He claimed to his insurance partner that the company was not going along with the claim fast enough, and he had determined that it might be insufficient as she was getting worse, suffering from pleurisy. He urged settlement to avoid a court case. In the end, the insurance company, however, would not accept the Congressman's bluff and refused to pay the claim either for his secretary's injuries or the damage to his car.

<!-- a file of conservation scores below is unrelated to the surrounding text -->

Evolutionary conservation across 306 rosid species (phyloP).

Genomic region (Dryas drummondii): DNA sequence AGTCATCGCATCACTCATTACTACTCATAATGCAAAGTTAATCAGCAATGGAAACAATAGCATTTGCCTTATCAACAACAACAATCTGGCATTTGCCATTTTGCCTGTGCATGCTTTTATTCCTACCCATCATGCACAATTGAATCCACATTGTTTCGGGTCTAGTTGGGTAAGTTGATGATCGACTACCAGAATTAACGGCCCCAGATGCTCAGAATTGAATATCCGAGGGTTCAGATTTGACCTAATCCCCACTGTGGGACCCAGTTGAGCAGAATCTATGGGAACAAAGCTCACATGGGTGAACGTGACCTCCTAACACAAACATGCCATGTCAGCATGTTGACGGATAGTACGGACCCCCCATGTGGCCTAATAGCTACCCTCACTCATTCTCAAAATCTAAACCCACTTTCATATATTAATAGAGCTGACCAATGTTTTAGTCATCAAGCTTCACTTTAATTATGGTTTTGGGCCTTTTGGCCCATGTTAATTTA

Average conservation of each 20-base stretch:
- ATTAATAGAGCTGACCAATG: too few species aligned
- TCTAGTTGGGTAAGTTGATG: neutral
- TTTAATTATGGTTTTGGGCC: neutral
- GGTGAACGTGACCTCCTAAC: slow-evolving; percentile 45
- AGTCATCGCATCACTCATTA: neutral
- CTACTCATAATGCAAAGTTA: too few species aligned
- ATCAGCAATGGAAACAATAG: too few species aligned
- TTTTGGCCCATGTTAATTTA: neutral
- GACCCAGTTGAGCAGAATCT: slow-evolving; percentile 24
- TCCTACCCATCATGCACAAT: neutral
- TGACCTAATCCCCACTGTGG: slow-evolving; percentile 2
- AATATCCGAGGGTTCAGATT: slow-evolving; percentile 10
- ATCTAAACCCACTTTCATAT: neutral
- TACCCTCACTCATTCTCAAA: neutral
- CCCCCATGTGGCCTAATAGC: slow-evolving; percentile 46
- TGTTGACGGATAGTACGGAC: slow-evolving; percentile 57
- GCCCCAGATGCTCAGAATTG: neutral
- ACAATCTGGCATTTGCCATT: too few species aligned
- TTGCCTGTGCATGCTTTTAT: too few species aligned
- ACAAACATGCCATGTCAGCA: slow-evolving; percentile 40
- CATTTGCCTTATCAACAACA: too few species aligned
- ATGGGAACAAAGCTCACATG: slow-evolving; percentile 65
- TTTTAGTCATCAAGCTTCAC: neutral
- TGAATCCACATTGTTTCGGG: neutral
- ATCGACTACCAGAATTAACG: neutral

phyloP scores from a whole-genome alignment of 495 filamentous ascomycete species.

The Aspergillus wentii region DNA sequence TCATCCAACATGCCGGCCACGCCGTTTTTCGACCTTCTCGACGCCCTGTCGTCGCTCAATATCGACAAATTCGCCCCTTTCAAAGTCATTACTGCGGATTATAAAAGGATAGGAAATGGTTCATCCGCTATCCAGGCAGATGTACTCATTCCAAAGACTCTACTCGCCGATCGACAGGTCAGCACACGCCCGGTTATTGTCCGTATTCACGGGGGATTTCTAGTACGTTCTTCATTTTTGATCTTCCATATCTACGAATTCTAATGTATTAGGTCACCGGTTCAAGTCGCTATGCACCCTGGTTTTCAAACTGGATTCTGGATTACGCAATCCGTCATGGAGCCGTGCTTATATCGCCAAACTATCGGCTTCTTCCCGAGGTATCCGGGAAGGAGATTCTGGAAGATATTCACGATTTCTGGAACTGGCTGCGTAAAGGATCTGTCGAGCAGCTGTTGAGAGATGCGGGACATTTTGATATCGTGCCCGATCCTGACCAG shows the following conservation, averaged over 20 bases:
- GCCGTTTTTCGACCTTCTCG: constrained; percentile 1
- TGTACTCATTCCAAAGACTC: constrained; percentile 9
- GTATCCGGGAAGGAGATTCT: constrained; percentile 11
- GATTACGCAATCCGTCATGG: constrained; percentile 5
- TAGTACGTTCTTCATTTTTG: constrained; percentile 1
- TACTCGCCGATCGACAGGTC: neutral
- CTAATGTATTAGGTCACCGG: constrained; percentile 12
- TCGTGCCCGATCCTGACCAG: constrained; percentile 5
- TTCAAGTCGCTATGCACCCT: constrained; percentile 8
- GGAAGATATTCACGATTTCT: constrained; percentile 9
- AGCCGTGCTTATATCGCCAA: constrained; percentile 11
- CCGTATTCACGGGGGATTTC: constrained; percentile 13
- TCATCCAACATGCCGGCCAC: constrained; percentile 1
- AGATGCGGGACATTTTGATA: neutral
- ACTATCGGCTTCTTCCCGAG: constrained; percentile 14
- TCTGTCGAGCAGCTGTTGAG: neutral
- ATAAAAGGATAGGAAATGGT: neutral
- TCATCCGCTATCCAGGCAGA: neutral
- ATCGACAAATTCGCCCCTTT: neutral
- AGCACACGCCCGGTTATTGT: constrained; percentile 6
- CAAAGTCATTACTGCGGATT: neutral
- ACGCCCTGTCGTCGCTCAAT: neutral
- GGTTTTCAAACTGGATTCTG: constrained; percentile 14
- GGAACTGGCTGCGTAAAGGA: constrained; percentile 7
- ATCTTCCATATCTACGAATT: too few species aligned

Joseph & Stewart Alsop tell of polls suggesting that the special session of Congress had further damaged Congress's reputation but without noticeably helping the President. Governor Dewey had been in constant touch with Republican leaders, in one notable instance at the close of the regular session in June just before the Republican convention, having used his former support of House Appropriations Committee chairman John Taber of New York to get him to release from committee the appropriations bill for ERP. Governor Dewey had refused to go along with Senator Taft in intervening with the Republican leadership, however, to get them to pass the Taft-Ellender-Wagner housing bill. He did, nevertheless, intervene on both the 65-million dollar loan to build the permanent U.N. headquarters in Manhattan and on the proposal to modify the restrictions on entry of displaced persons to the U.S., sans the discriminatory amendments against Jews and Catholics passed during the regular session.